Analog Week Just because ‘there’s an app for that’ doesn’t mean you have to use it. This week we’re going analog, reminding ourselves that we can live-and live _well_ -without smartphones, and seeing what’s worth preserving from the time before we were all plugged in 24/7.
Having a favorite notebook is even dorkier than having a favorite pen. It’s a pile of paper that you write on. But the subtleties and special features really affect your workflow. A hardcover Moleskine adds some class to your note-taking, but it’s a terrible choice if you like to rip out pages when you’re done with them. Here are the Lifehacker staff’s favorite notebooks and why we love them.
Virginia K. Smith, Managing Editor:
I have a ruled, classic Moleskine in red, which I love. It’s cheery and eye-catching and makes me a little more inclined to use it than when I’ve had black notebooks. Sturdy, fits in my bag, gets the job done.
Michelle Woo, Parenting Editor:
A notebook should be 1) small enough to fit into my fanny pack so I can bring it with me on walks, 2) flexible but not flimsy, 3) gridded, and 4) inexpensive. The MUJI brand 5mm grid A5-size notebook fits that criteria.
Nick Douglas, Staff Writer:
Perforation, perforation, perforation! Once I’ve digitized a page of writing, I want to trash it. The top-spiral ruled Rhodia is about half-letter-sized, big enough for extended writing but small enough to carry all day. I can flip the pages all the way back, so the notebook sits flat and only takes up the space of one page.
Beth Skwarecki, Health Editor:
Leuchtturm1917 makes the best hardcover notebooks. The pages are pre-numbered, and there is a blank table of contents. They come equipped with TWO ribbon bookmarks, a rubber band closure, a back pocket, and some sticky labels you can put on the spine and cover when you archive them to your bookshelf. I use the medium (A5) size, with dotted paper if I think the mood to bullet journal may strike me, lined or grid otherwise.
Choosing a color is tough, but I recommend thinking about your personality and hopes and dreams while you pick up each one in a bookstore. You can’t ask for help, you have to make this decision with your heart. Mine so far have been Berry, Azure, Ice Blue, and Lemon.
Joel Kahn, Senior Video Producer:
I don’t really know the name for my notebook (since it was swag that I took from a work event several years ago), but here are the key features: the cover is very hard cardboard, which makes it almost like a clipboard. Easy to write on anywhere! Basically a built-in table! Also the spiral is small in proportion to the paper, so you can easily write on the reverse side without losing half the page space to make room for your hand. This seems to be the closest approximation.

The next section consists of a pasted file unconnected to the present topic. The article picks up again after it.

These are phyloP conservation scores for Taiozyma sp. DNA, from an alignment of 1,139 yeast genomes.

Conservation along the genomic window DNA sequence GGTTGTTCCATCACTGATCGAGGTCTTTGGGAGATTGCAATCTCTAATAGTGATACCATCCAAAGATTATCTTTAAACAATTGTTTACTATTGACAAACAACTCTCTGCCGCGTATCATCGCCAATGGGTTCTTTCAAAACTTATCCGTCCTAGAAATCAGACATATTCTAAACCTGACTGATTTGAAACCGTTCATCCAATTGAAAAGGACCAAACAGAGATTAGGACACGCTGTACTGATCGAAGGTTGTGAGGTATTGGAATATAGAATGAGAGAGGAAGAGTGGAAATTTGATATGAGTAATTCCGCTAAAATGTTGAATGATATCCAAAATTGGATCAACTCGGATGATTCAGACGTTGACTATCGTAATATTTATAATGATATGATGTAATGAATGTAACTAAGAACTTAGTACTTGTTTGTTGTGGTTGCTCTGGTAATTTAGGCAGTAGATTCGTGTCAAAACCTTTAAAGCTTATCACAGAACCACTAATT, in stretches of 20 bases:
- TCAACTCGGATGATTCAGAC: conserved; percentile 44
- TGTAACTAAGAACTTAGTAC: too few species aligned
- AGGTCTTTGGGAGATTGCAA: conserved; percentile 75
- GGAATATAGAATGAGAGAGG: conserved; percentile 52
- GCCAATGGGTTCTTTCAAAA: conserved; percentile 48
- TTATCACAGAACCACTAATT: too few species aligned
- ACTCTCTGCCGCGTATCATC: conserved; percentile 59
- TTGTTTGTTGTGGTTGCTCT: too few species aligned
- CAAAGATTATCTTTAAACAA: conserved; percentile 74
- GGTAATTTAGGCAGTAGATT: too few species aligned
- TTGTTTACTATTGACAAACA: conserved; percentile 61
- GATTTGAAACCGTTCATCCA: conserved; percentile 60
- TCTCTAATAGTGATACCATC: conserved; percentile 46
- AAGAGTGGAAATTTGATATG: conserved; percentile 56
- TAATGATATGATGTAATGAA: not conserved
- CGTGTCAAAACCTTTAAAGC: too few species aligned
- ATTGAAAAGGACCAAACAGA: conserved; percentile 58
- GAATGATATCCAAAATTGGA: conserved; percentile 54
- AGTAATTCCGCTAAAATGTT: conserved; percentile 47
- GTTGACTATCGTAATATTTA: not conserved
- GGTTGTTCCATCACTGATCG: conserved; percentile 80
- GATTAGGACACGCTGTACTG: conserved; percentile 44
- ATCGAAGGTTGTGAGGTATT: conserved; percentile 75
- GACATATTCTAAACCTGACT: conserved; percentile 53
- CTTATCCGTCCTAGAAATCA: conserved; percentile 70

Meghan Walbert, Contributing Writer:
I use a standard bullet journal, along with an assortment of pens, stickers and tapes to fancy it up. I use it as both a weekly/monthly planner, as well as a place to keep to-do lists, longterm goal-tracking and reminders. With an orange cover, cuz orange is cheerful.
David Murphy, Tech Editor:
A simple Moleskine -lined, so my writing doesn’t look like I’m trying to compose a ransom letter or something.
Heather Hass, Creative Producer:
I will use anything to write words. Probably because I like writing (aesthetically) so most of my notes are a little…useless but pretty! For drawing I’m a little pickier: I prefer the tooth of a Moleskine to any sketchbook.
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Melissa Kirsch, Editor-in-Chief:
It used to be you had to go to Europe to get a good notebook, and by “good notebook” I mean one that didn’t wasn’t wide rule, blue lines on white paper, ho-hum. My peak notebook experience involved a saddle-stapled number I picked up in Rome that had a brown cardboard cover (way pre- Field Notes) and graph paper inside, the grid of which was brown and it had this subtle brown gradient on each page. Trust me, it was amazing.
Since then I’ve searched high and low for something that equals the fun of that weird Roman notebook, and the best I’ve found is the Grids & Guides notebook from Princeton Architectural Press. The cover is a solid cloth-covered cardboard with an embossed grid pattern creating a nice hand feel. Inside, every page has a different pleasing grid or dot or pattern layout. Little charts and diagrams on random pages scattered throughout act as a palate cleanser: Before you take another note, why not check out these cute little drawings of different kinds of knots? It’s a good notebook!
Claire Lower, Food Editor:
I currently am using four different notebooks, but my favorite is this clipboard situation from Paper Tigre. I do most of my recipe sketching and development on these sheets, which I can then rip off and file (or toss) as needed. Plus setting a clipboard down in a wet spot is less disastrous than setting a notebook down in a wet spot.